Ġgantija is a Neolithic, megalithic temple complex on the Mediterranean island of Gozo. The Ġgantija temples are the earliest of a series of megalithic temples in Malta. Their makers erected the two Ġgantija temples during the Neolithic Age , which makes these temples more than 5500 years old and...

     megalithic temple complex on the Island of Gozo
    Gozo
    Gozo is a small island of the Maltese archipelago in the Mediterranean Sea. The island is part of the Southern European country of Malta; after the island of Malta itself, it is the second-largest island in the archipelago...

    , Malta
    Malta
    Malta , officially known as the Republic of Malta , is a Southern European country consisting of an archipelago situated in the centre of the Mediterranean, south of Sicily, east of Tunisia and north of Libya, with Gibraltar to the west and Alexandria to the east.Malta covers just over in...

    : the world's oldest extant unburied free-standing structures, and the world's oldest religious structures. (See Göbekli Tepe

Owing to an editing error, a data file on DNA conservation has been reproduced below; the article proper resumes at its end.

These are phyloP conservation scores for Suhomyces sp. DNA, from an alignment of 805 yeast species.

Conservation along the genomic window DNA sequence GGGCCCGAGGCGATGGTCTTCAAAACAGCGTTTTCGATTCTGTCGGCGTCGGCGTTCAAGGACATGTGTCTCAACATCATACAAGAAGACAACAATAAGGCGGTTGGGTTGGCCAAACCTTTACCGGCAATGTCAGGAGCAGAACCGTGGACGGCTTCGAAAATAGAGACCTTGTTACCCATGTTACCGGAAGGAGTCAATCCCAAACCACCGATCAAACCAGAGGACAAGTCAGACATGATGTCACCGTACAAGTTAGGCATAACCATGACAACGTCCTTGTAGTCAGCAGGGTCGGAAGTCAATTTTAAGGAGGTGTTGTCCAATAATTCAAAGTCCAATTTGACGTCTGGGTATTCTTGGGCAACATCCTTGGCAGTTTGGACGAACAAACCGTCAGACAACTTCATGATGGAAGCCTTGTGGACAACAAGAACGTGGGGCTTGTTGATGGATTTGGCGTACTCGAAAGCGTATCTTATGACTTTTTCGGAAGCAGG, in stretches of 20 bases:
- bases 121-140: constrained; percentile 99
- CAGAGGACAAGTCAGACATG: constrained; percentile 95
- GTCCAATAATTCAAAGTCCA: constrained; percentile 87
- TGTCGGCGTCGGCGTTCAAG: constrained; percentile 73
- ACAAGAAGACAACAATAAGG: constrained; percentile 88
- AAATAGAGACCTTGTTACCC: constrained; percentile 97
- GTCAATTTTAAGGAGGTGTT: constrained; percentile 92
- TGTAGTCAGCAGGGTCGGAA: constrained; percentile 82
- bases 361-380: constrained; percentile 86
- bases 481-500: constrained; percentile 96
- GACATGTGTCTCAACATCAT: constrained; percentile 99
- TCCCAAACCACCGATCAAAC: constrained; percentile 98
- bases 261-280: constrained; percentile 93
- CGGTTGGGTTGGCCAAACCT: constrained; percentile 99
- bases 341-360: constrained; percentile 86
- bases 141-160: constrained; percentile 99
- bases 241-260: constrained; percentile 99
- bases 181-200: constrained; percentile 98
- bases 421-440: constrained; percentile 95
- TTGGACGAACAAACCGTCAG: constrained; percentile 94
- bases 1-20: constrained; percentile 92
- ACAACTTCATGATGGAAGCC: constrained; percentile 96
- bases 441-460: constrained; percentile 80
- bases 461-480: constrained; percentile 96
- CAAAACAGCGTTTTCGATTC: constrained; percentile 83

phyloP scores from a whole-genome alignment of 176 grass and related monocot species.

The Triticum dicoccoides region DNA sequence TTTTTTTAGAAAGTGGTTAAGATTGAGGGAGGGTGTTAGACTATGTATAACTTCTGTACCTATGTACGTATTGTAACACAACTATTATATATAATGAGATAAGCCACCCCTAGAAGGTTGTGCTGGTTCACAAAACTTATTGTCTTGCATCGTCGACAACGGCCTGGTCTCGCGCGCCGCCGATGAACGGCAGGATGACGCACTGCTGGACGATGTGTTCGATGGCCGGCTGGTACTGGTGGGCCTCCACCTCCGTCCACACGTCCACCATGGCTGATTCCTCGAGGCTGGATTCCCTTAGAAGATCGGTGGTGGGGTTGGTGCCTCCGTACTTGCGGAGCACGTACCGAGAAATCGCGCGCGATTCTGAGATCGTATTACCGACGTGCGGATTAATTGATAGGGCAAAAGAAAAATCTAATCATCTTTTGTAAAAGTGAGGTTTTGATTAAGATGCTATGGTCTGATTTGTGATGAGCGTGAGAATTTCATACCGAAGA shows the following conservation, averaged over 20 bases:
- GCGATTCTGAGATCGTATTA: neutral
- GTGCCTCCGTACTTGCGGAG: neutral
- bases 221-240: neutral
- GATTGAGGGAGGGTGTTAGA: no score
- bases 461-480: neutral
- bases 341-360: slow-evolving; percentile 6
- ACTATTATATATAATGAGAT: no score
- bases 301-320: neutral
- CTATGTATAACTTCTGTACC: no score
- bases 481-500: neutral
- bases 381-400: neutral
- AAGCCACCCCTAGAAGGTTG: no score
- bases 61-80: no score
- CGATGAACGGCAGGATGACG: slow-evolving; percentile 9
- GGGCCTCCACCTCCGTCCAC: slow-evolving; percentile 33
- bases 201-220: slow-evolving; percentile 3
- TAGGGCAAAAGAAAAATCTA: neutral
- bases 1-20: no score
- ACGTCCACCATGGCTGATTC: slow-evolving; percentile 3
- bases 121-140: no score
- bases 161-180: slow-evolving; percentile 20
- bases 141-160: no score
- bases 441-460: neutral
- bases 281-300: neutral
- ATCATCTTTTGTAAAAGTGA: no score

Göbekli Tepe
    Göbekli Tepe [ɡøbe̞kli te̞pɛ] is a hilltop sanctuary erected on the highest point of an elongated mountain ridge in southeastern Turkey, some northeast of the town of Şanlıurfa . It is the oldest human-made religious structure yet discovered...

     for older, buried religious structures.)
  • 3600–3200 BC—Construction of the first temple within the Mnajdra
    Mnajdra
    Mnajdra is a megalithic temple complex found on the southern coast of the Mediterranean island of Malta. Mnajdra is approximately 500 metres from the Ħaġar Qim megalithic complex...

     solar temple complex on Malta
    Malta
    Malta , officially known as the Republic of Malta , is a Southern European country consisting of an archipelago situated in the centre of the Mediterranean, south of Sicily, east of Tunisia and north of Libya, with Gibraltar to the west and Alexandria to the east.Malta covers just over in...

    , containing "furniture" such as stone benches and tables, that set it apart from other European megalith constructions.
  • 3600–3000 BC—Construction of the Ta' Ħaġrat and Kordin III temples on Malta
    Malta